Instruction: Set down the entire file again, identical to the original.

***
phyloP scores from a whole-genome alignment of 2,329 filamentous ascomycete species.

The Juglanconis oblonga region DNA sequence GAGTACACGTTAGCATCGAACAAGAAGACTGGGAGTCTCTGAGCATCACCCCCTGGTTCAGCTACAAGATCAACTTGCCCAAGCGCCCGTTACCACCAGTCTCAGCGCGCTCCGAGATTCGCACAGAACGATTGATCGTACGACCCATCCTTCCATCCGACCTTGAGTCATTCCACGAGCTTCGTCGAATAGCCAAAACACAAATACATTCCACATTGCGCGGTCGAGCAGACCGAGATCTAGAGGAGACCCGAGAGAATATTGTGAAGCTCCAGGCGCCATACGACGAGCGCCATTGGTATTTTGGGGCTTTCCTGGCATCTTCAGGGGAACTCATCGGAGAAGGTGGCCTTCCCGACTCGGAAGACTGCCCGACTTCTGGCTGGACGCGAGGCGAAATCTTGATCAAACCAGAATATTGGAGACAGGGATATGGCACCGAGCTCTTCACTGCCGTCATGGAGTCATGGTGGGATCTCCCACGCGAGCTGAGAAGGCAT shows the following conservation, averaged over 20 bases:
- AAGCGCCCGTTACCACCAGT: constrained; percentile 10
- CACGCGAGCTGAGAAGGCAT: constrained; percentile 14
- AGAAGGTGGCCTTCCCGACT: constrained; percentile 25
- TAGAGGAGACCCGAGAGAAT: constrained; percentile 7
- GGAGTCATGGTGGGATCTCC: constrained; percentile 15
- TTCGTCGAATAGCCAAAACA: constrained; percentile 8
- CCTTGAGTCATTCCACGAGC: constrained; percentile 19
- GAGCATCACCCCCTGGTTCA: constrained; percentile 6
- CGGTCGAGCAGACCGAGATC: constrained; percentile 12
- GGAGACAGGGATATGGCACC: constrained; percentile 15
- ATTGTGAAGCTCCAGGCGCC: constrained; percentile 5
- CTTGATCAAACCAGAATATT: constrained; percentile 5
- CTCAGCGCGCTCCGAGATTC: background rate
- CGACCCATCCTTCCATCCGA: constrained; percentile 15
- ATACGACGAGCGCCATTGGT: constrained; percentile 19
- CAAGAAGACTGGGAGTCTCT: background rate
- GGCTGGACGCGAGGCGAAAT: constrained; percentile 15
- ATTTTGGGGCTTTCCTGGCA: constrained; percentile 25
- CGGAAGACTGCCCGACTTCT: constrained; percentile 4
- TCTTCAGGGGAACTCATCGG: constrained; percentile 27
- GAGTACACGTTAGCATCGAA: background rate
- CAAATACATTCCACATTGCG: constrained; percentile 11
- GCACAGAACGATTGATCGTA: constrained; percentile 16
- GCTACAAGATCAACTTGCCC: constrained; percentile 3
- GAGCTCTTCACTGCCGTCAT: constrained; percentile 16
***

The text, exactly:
phyloP scores from a whole-genome alignment of 2,329 filamentous ascomycete species.

The Juglanconis oblonga region DNA sequence GAGTACACGTTAGCATCGAACAAGAAGACTGGGAGTCTCTGAGCATCACCCCCTGGTTCAGCTACAAGATCAACTTGCCCAAGCGCCCGTTACCACCAGTCTCAGCGCGCTCCGAGATTCGCACAGAACGATTGATCGTACGACCCATCCTTCCATCCGACCTTGAGTCATTCCACGAGCTTCGTCGAATAGCCAAAACACAAATACATTCCACATTGCGCGGTCGAGCAGACCGAGATCTAGAGGAGACCCGAGAGAATATTGTGAAGCTCCAGGCGCCATACGACGAGCGCCATTGGTATTTTGGGGCTTTCCTGGCATCTTCAGGGGAACTCATCGGAGAAGGTGGCCTTCCCGACTCGGAAGACTGCCCGACTTCTGGCTGGACGCGAGGCGAAATCTTGATCAAACCAGAATATTGGAGACAGGGATATGGCACCGAGCTCTTCACTGCCGTCATGGAGTCATGGTGGGATCTCCCACGCGAGCTGAGAAGGCAT shows the following conservation, averaged over 20 bases:
- AAGCGCCCGTTACCACCAGT: constrained; percentile 10
- CACGCGAGCTGAGAAGGCAT: constrained; percentile 14
- AGAAGGTGGCCTTCCCGACT: constrained; percentile 25
- TAGAGGAGACCCGAGAGAAT: constrained; percentile 7
- GGAGTCATGGTGGGATCTCC: constrained; percentile 15
- TTCGTCGAATAGCCAAAACA: constrained; percentile 8
- CCTTGAGTCATTCCACGAGC: constrained; percentile 19
- GAGCATCACCCCCTGGTTCA: constrained; percentile 6
- CGGTCGAGCAGACCGAGATC: constrained; percentile 12
- GGAGACAGGGATATGGCACC: constrained; percentile 15
- ATTGTGAAGCTCCAGGCGCC: constrained; percentile 5
- CTTGATCAAACCAGAATATT: constrained; percentile 5
- CTCAGCGCGCTCCGAGATTC: background rate
- CGACCCATCCTTCCATCCGA: constrained; percentile 15
- ATACGACGAGCGCCATTGGT: constrained; percentile 19
- CAAGAAGACTGGGAGTCTCT: background rate
- GGCTGGACGCGAGGCGAAAT: constrained; percentile 15
- ATTTTGGGGCTTTCCTGGCA: constrained; percentile 25
- CGGAAGACTGCCCGACTTCT: constrained; percentile 4
- TCTTCAGGGGAACTCATCGG: constrained; percentile 27
- GAGTACACGTTAGCATCGAA: background rate
- CAAATACATTCCACATTGCG: constrained; percentile 11
- GCACAGAACGATTGATCGTA: constrained; percentile 16
- GCTACAAGATCAACTTGCCC: constrained; percentile 3
- GAGCTCTTCACTGCCGTCAT: constrained; percentile 16